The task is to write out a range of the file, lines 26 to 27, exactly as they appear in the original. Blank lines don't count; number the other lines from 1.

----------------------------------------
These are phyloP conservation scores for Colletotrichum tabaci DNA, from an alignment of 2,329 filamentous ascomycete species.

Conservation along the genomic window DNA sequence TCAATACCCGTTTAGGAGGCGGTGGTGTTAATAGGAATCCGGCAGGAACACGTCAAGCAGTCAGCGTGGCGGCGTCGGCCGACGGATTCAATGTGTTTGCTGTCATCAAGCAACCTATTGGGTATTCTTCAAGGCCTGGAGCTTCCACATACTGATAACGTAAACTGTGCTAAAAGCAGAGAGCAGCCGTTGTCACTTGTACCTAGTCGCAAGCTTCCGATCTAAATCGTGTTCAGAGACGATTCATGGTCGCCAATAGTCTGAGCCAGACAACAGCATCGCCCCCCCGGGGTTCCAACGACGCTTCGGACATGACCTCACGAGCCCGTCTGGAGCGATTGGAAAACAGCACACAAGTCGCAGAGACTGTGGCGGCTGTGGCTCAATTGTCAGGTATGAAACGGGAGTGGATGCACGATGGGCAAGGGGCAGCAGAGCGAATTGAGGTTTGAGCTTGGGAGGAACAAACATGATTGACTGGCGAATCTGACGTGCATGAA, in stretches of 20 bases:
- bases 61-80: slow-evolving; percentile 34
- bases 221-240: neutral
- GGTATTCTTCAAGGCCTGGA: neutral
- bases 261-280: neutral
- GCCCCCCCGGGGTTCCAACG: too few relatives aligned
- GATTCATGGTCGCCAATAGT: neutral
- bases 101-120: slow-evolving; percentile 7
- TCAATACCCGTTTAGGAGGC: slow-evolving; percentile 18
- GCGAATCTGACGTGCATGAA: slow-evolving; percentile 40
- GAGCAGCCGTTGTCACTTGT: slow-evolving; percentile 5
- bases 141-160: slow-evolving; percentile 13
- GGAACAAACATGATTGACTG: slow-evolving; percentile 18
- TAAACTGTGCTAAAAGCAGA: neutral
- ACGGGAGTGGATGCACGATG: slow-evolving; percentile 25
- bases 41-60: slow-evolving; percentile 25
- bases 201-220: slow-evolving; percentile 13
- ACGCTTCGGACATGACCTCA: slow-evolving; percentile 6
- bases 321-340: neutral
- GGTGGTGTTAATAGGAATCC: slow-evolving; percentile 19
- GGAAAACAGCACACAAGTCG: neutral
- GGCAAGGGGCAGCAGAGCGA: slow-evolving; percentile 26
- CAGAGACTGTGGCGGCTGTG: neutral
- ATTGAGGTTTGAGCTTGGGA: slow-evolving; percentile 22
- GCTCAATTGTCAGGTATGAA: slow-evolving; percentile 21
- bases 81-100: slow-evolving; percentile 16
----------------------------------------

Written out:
- GCTCAATTGTCAGGTATGAA: slow-evolving; percentile 21
- bases 81-100: slow-evolving; percentile 16